“This is a looming crisis,” Olans says, her normally smiling face becoming serious. “We have to do something about this quickly because if we don’t there is the possibility that without effective antibiotics, surgery becomes more risky, chemotherapy becomes more risky, and even giving birth becomes more risky.”

Misuse Runs Deep

The roots of antibiotic misuse stretch far and wide, into physician’s offices and nursing homes. But some of the most lethal forms of resistance proliferate in hospitals. Up to half of all patients in U.S. hospitals receive antibiotics, but the Centers for Disease Control and Prevention has determined that more than a third of those prescriptions are inappropriate or unnecessary. “The organisms we’re most concerned about, the ones that have no treatment options, occur in hospitals,” says Arjun Srinivasan, MD, the CDC’s associate director for health care-associated infection prevention programs in its Division of Healthcare Quality Promotion.

This is where antimicrobial stewardship comes in. It is an interdisciplinary approach that engages key players throughout the hospital— infectious disease specialists, pharmacists, microbiologists, physicians, and today nurses— to ensure antibiotics are used thoughtfully, with a close eye on patients’ changing conditions, to prevent resistant strains from developing or spreading.

In 2015, Olans drew on her capstone research in an article for nurse educators. Her co-authors included DeMaria, School of Nursing faculty colleague Dr. Patrice Nicholas, and Diane Hanley, associate chief nursing officer at Hallmark. Later that same year, Olans, her husband, and DeMaria published an article, “The Critical Role of the Staff Nurse in Antimicrobial Stewardship—Unrecognized, but Already There,” in the journal Clinical Infectious Diseases. It caught the eye of Dr. Srinivasan.

“I read her article and thought it was fantastic,” says Srinivasan, who was heading up a two-year project with the National Quality Forum to develop recommendations for hospitals to implement antimicrobial stewardship programs. “We’d engaged pharmacists, physicians, infectious disease specialists, but not nurses. The article did a wonderful job outlining all the things nurses were already doing on a daily basis.”

Srinivasan emailed Olans and subsequently invited her to Washington, D.C. to participate in a meeting, which culminated in the creation of the National Quality Forum’s landmark “Playbook: Antibiotic Stewardship in Advanced Care.”  Olans continues to consult to the National Quality Forum and their most recent publication, “National Quality Forum Long-Term Care Playbook” addresses the reality that 50-70% of all residents of nursing homes will take an antibiotic in the next year.  Yet, as much as 75% of the antibiotics prescribed in this setting are inappropriately prescribed.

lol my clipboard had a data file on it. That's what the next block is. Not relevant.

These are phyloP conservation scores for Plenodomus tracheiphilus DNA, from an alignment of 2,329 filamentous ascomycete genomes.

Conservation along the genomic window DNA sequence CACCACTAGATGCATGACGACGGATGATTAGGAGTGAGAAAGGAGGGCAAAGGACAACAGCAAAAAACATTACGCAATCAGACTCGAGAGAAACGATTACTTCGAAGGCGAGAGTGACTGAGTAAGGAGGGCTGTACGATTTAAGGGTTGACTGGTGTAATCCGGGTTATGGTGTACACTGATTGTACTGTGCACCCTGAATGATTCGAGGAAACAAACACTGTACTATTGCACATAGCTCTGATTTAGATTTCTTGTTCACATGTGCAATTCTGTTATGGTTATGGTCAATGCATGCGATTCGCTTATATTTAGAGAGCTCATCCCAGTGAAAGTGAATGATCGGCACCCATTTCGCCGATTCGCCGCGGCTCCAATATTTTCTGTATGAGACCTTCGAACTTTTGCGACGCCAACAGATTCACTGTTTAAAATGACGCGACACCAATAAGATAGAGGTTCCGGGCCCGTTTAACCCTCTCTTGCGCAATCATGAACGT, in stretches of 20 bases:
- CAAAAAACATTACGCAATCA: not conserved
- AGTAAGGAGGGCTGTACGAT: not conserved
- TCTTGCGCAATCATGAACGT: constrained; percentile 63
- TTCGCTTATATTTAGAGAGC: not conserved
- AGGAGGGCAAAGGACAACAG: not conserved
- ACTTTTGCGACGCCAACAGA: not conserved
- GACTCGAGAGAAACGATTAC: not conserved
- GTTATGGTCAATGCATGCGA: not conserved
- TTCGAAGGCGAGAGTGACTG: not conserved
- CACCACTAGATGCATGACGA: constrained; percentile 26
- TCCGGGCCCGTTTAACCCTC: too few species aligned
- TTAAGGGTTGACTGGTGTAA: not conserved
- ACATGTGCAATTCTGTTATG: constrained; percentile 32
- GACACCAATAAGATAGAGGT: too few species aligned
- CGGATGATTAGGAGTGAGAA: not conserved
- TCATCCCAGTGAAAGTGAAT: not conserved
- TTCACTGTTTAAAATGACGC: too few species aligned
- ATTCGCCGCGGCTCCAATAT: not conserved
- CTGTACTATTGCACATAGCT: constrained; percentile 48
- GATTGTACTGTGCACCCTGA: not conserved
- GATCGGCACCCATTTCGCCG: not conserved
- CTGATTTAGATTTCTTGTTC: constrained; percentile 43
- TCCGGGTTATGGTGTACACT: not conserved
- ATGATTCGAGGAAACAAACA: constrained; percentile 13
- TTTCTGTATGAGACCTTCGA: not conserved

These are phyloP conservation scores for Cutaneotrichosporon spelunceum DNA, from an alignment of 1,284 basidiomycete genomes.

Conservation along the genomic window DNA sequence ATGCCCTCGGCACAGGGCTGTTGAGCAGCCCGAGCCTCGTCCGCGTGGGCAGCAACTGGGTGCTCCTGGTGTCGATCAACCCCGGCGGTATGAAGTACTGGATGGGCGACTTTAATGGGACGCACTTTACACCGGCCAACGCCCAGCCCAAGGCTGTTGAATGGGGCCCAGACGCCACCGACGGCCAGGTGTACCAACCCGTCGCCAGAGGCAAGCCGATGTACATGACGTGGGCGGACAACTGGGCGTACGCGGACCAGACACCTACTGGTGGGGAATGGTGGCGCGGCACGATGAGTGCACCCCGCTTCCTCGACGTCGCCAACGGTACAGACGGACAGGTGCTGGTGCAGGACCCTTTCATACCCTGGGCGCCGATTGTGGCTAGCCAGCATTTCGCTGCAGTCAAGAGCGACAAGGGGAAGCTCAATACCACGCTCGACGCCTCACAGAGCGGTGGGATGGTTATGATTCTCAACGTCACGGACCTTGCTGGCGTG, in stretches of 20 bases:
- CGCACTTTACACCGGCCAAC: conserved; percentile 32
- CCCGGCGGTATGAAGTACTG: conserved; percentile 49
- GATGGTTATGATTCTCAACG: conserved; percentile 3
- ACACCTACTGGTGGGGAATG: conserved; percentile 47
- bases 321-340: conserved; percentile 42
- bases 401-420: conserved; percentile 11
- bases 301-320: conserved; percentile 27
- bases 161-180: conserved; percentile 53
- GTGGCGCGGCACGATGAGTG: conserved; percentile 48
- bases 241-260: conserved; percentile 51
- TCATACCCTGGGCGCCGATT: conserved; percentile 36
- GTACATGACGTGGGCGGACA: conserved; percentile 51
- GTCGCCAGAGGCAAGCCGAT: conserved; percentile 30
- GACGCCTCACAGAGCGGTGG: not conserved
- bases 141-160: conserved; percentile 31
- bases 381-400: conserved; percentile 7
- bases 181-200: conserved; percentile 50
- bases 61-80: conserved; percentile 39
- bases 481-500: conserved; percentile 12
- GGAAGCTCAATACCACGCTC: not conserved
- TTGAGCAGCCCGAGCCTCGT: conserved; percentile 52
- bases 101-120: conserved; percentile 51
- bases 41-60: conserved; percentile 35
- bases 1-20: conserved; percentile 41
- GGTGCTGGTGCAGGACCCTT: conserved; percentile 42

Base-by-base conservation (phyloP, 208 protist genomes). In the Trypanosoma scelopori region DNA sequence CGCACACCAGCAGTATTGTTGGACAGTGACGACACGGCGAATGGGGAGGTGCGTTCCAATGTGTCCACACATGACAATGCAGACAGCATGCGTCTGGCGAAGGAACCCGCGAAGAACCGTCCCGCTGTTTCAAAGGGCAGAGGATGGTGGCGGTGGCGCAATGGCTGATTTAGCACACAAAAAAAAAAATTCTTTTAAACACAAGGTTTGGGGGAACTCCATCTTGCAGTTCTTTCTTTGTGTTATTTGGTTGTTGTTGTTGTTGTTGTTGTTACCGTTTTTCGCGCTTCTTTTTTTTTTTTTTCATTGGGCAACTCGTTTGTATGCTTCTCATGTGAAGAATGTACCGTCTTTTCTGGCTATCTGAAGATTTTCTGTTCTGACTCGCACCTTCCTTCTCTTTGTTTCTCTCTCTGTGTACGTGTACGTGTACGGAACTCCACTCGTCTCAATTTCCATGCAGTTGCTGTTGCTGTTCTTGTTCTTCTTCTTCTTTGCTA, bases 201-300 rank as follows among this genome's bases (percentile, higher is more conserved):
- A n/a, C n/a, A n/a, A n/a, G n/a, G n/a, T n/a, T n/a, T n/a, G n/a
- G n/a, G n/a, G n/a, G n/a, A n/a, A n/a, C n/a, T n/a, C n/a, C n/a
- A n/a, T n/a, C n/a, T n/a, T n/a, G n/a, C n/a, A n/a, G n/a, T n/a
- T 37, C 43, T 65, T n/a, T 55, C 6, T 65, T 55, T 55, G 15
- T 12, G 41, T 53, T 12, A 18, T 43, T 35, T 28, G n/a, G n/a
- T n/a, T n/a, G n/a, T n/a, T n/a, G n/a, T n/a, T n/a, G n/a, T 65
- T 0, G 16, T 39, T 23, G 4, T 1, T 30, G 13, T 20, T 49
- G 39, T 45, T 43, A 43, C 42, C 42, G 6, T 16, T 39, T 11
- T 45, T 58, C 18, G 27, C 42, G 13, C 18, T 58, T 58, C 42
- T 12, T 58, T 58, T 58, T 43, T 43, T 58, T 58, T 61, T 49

Spreading the Word

Dr. Olans continues to collaborate and spread the word that nurses are an important part of our nation’s stewardship efforts. In 2018, she collaborated with Columbia University School of Nursing for a poster at the Infectious Diseases Society of America meetings. She was invited to the Joint Commission as part of a Technical Expert Panel for a combined Centers for Disease Control and Prevention, American Hospital Association, PEW Charitable Trust and National Quality Forum conference on defining antimicrobial stewardship in the hospital setting.

Dr. Olans is conducting a webinar for more than 1,000 participants sponsored by healthcare performance improvement company Vivient, Inc during World Antibiotic Awareness week and will be speaking with nurses in Massachusetts through a webinar in December and conference in March, 2019.

She also has spearheaded efforts by 35 nurses around the company to write the CDC/ANA  joint white paper defining nurses’ role in antimicrobial stewardship, spoken to the Pew Charitable Trusts and the Colorado Hospital Association about nurses’ roles in stewardship programs, presented at the annual conference of the Association for Professionals in Infection Control and Epidemiology, led a meet-the-professor session at the annual scientific meeting of the Infectious Diseases Society of America, and spoke at the annual meeting of the Society of Healthcare Epidemiology of America.

In addition, she has joined forces with the American Nurses Association, which had been doing its own work to raise awareness around antibiotic resistance. “Dr. Srinivasan brought Rita’s work to the ANA’s attention,” says Sharon Morgan, the ANA’s senior policy advisor. Morgan considers Olans a kindred spirit: “We are both very interested and outspoken about how nurses can be a bridge between all aspects of care.” With funding from the CDC, the ANA convened an antimicrobial stewardship working group and is using Olans’ work as a framework to better define nurses’ contributions to stewardship efforts.

Dr. Olans says that all of this momentum,  is good news for health professionals and their patients. “Every time I give a talk, I close it with a photo of my grandson,” says Olans. “Antibiotic resistance is not just a health hazard, it threatens our future. It is going to take every health professional, whether working in acute, long-term care or outpatient care, to address this crisis. This is a local, national, and global imperative. We need to make sure future generations will have ways to manage infections successfully.”